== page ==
For years I’ve wanted to just step back and live as close to the land as possible. People always just laughed it off as, “must be that hippy in you, being raised in Oregon.” Well, yes I guess to those who I told on the east coast it may have sounded like a crazy idea. But, really isn’t living in a congested, noisy, dirty, expensive city just as crazy? Ever read the book Your Money Or Your Life by Joe Dominguez? Well, my Dad had me read that book just out of high school and I think it changed my whole outlook on what’s important in life.
Born and raised in Eugene, OR (the epicenter for liberalism and relaxed living) I moved out to the east coast to attend the Culinary Institute of America. After graduating I ended up getting married, buying a house and settling in the area for a bit. Until that is, I realized I was just stepping on the treadmill towards that typical American lifestyle. All my dreams of someday stepping off and living off-grid (or close to it) in a yurt had never been understood by my then-husband. I was told even by him that it was ‘crazy nonsense’ to even think about living in a yurt.
So, I quickly moved back to the West Coast once the realization set in that I was signing up for a life of credit cards, gas guzzling vehicles, pottery barn furniture and 2.3 children. Whew. Feeling like I really dodged a bullet I moved on with my quiet, slower paced life in Oregon.
I have now been able to and decided to build a yurt on my family’s farm (more about that in another post). So, what’s crazier – Living in a yurt? Or, stepping on the treadmill to live like everyone else?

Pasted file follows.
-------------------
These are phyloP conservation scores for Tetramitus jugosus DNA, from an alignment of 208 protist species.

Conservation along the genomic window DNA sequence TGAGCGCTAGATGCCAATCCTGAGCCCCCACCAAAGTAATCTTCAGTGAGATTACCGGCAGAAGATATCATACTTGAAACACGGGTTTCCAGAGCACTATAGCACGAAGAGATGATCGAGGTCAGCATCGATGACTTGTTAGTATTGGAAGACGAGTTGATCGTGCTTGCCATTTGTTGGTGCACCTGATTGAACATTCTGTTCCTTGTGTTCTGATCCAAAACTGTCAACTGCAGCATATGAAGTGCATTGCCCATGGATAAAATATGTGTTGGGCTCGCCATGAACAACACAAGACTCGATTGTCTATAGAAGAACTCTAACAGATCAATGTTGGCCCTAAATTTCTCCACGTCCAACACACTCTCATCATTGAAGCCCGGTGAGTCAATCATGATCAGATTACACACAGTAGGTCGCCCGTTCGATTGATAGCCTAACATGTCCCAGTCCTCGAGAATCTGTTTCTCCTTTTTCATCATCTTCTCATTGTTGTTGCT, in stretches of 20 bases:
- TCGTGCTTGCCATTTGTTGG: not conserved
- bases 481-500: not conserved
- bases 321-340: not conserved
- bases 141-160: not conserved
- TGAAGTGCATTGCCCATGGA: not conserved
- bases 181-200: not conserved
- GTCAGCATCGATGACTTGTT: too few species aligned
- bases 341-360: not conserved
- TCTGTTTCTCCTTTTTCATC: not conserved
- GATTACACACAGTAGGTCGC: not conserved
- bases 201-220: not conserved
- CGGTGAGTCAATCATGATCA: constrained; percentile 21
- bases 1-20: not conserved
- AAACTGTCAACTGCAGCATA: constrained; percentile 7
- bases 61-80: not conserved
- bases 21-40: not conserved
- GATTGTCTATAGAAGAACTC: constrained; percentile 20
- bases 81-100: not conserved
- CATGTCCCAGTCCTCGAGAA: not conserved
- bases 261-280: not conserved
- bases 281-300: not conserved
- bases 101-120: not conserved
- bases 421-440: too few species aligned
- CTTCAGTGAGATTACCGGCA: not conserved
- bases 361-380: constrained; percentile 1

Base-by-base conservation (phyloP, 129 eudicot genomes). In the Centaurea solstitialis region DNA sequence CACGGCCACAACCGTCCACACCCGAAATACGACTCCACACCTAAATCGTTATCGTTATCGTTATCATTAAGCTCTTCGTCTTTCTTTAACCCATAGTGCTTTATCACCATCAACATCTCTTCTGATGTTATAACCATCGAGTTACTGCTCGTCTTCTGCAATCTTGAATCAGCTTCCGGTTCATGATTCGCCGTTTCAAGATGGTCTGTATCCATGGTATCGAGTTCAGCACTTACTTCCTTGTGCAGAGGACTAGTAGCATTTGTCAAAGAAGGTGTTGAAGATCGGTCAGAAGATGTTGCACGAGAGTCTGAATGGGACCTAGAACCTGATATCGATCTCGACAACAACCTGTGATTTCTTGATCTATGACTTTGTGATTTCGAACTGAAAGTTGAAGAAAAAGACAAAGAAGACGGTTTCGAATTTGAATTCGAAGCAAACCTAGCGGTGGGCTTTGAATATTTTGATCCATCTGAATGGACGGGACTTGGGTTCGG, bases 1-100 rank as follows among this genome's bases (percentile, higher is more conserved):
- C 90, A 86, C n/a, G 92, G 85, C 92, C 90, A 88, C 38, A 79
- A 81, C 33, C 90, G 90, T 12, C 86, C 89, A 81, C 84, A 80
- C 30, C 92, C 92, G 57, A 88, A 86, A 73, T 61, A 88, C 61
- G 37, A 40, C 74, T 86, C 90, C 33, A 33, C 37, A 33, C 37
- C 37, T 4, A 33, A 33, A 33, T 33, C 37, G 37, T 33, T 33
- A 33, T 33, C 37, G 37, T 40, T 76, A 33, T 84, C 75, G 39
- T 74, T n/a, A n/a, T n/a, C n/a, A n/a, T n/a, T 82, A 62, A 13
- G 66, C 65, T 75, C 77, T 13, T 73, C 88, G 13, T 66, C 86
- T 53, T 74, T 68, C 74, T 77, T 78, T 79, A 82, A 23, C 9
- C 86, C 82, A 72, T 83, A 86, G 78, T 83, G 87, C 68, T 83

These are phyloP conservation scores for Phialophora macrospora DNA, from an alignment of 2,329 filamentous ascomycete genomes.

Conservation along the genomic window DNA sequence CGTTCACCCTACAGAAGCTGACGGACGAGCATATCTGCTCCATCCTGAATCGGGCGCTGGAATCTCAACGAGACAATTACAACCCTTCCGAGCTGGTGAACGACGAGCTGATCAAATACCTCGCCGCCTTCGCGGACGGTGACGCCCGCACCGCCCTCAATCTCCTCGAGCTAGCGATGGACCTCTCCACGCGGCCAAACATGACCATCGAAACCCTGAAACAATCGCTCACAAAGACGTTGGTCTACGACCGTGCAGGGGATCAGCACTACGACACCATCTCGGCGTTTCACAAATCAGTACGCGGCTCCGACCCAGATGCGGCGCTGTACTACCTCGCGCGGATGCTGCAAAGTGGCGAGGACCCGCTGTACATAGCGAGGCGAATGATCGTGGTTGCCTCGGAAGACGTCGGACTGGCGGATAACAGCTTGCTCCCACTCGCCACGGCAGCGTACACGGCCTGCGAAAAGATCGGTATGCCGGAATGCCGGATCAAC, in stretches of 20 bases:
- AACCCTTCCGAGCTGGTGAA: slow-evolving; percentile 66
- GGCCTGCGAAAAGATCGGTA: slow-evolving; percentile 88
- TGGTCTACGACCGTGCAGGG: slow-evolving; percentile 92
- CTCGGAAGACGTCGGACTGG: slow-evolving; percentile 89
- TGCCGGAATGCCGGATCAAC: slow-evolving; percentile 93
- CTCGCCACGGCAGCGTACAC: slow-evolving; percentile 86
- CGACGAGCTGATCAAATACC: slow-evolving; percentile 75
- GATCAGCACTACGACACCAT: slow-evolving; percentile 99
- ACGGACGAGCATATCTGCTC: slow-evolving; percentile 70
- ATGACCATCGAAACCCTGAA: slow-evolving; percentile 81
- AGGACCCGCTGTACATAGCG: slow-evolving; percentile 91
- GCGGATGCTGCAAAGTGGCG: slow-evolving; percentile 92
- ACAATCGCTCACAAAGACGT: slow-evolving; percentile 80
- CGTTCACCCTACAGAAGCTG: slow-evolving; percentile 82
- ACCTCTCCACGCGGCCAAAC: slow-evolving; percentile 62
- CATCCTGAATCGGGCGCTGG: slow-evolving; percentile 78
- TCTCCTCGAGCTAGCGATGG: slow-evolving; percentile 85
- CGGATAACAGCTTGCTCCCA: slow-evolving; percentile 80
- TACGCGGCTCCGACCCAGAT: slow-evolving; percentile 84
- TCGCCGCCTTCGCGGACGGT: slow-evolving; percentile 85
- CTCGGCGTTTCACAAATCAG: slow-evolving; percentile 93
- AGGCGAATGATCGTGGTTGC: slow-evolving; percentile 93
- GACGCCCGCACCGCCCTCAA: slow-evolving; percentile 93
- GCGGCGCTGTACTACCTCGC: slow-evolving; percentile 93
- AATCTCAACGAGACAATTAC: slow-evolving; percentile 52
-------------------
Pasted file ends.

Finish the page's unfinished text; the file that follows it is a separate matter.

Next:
First of all, living in a yurt here in Oregon is a fairly accepted thought, yet they are technically illegal to live in! Explain to me why people can build those “McMansions” everywhere, guzzling down power and I can’t live in a yurt. Some of those houses are well over 5,000 square feet! Give me a break. The electricity used in one of those houses could easily power an entire town in a third world country.
So, I’m trying to live – legally – in a structure that is plenty big enough for two people (30′ yurt is a little over 700 sq. ft.) and it’s not aloud. I will be treading much, much lighter on the earth and living with less (not much extra, frivolous crap can fit in this thing). I have asked the yurt manufacturers and they claim that most people just build these illegally. So, why hasn’t anyone gone to the trouble to try and make these things legal?
The messed up part about this? They have them at about 18 state parks in Oregon for people to rent for the night instead of taking a tent! Explain that one! Not even the county can, they are completely contradicting themselves.
When visiting Pacific Yurts in Cottage Grove they have their demo yurts set up to look like houses. They have all the amenities that are needed; toilet, shower, kitchen sink, dishwasher, fireplace, etc. They have their 30′ demo set up to look like some kind of Vail ski house, really even those people building the giant, Martha Stewart houses would be impressed! Yet when you pay a visit to the county to try and get a permit to build one of these things they start off by saying they aren’t really legal to put up at all, let alone live in one. The one way they let you build it is as a “storage shed”, not one person may spend even one night in the yurt. Then even on top of that you have to have the plans for the base of the yurt engineered!
So, I can’t live in this structure. I can’t really do much except store my shovel and rake in there yet I have to go to the trouble and pay an engineer top dollar to be aloud to build this thing!
So these series of blog posts is about just that. My journey of going through the loop holes and all the county permit crap to just get this thing built. Then, of course I’ll have pictures and videos of putting the yurt up, and later living in the yurt – seeing just how far I can reduce my carbon footprint and still live a fairly normal life.